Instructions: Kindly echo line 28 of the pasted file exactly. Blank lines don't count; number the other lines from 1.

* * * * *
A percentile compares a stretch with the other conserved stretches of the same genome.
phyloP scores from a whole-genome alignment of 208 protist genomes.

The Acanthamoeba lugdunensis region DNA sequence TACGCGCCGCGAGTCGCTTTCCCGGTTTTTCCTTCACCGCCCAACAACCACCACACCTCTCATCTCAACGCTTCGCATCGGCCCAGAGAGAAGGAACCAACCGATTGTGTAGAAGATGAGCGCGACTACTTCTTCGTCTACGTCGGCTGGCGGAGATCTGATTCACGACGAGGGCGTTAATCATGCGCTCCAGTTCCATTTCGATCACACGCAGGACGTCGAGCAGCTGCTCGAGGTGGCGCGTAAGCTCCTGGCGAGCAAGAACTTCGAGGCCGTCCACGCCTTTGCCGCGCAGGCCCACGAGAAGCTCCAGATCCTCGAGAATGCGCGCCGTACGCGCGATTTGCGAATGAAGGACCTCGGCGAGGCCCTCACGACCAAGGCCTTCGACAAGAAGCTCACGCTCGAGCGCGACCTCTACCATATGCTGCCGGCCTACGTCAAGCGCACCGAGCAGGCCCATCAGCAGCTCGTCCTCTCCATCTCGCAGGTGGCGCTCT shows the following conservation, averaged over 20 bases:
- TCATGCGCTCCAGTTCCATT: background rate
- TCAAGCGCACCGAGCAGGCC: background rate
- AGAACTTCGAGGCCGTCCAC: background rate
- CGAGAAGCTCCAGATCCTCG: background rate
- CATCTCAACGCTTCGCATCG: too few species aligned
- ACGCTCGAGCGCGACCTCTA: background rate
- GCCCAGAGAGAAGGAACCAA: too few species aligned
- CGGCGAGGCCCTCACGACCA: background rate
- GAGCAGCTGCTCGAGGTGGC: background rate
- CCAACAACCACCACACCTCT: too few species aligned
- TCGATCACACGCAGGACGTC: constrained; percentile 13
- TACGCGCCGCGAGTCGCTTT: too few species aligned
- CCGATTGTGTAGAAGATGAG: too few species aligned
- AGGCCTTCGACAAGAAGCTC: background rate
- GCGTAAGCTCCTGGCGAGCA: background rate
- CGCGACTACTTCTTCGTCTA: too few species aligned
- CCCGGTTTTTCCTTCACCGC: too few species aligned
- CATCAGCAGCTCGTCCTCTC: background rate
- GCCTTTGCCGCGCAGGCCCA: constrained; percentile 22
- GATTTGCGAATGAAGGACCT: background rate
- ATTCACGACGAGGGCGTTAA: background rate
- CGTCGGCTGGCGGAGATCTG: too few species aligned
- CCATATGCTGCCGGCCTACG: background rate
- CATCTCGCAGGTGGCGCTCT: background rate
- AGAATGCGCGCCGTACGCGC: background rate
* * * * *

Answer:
- AGAATGCGCGCCGTACGCGC: background rate